Well well well, as the Church Lady would say, isn’t that special. A big class action lawsuit has just been filed by 38,000 Montana wheat farmers, cattle ranchers and others against former New Jersey governor Jon Corzine, claiming that “the failed financial firm run by Corzine stole millions from their accounts to pay off its spiraling debts, and that Corzine's ‘single-minded obsession’ with making MF Global a big player on Wall Street led to the firm's collapse.”
Seems like the farmers had “’hedged’ their crop prices by placing millions in MF Global accounts but MF Global made a series of bad investments -- notably in European debt – [and] it began ‘siphoning funds withdrawn from segregated client accounts’ to cover its debts.”
Now that’s what we like to see! No matter the outcome, it’s a great example of the civil justice system providing a level playing field so that farmers and small business owners can pool together and take on a big Wall Street fat cat! In fact, who wouldn’t agree that everyday people, farmers and small business should have a level playing field when it comes to taking on Big Corporate America?
Their lawyer. Apparently.
Mark Baker represents plaintiffs in this case (see him quoted here), and I don’t doubt that he’s all for this lawsuit. But Mark Baker is also a Montana lobbyist and not just any lobbyist. He’s a lobbyist for the American Tort Reform Association, the DC trade association funded by large corporations that seeks to limit liability for its members, which we’ve covered many times, like here.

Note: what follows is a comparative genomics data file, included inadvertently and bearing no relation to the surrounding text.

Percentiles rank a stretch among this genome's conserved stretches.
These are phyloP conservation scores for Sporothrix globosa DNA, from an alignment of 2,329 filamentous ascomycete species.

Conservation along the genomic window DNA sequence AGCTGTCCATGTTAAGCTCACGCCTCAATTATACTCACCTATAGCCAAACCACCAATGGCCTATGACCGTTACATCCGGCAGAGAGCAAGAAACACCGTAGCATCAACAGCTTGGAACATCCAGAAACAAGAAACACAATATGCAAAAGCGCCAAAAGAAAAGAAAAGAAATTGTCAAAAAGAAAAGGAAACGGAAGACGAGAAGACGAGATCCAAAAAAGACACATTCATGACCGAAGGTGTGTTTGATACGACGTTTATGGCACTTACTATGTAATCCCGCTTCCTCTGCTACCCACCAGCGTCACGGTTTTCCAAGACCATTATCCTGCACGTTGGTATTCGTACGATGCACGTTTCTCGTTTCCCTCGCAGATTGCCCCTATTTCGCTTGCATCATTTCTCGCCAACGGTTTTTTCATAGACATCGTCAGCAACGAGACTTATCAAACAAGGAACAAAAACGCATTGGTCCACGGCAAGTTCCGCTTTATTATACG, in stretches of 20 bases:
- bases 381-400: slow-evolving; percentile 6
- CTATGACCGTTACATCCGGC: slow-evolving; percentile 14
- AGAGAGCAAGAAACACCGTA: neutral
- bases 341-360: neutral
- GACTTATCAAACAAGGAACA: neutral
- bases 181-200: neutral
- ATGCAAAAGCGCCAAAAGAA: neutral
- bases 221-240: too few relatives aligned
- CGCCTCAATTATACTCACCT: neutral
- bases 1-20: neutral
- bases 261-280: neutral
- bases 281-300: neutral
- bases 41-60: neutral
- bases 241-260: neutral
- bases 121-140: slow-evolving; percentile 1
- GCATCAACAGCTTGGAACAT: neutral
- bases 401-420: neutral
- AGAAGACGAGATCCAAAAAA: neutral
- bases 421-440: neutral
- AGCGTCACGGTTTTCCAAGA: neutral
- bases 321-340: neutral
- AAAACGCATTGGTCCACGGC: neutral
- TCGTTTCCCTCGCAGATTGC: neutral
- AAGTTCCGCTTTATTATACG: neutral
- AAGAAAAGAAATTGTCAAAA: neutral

Not only that, Mr. Baker specifically lobbied for laws in 2011 written nationally by the corporate-backed American Legislative Exchange Counsel (ALEC), (we’ve covered ALEC quite a bit, like here), which would have placed new burdens on injured Montana victims who bring and win lawsuits, as well as make it more difficult for the state of Montana to hire outside counsel, allowing it to recoup money from corporate wrongdoers for its taxpayers.
According to lobby report, Mr. Baker supported three bills for ATRA: HB 341, HB 342, HB 585:
This final bill, which ALEC has pushed hard, would interfere with the contractual arrangement between outside counsel and the state Attorney General office, which are generally underfunded and understaffed and can't hope to take on big industries without outside counsels' help. Their work often results in states recovering billions of dollars from corporate wrongdoers. (We've covered this issue a bit here.)
So what exactly did Mr. Baker say when lobbying for these bills? That he would like his clients to have their day in court but not anyone else? That he wants his clients’ legal rights protected but would like to weaken everyone else’s? Did he complain about people suing – except when he's the attorney? Did he complain about trial lawyers – except himself?
Well, nothing new here. Move along.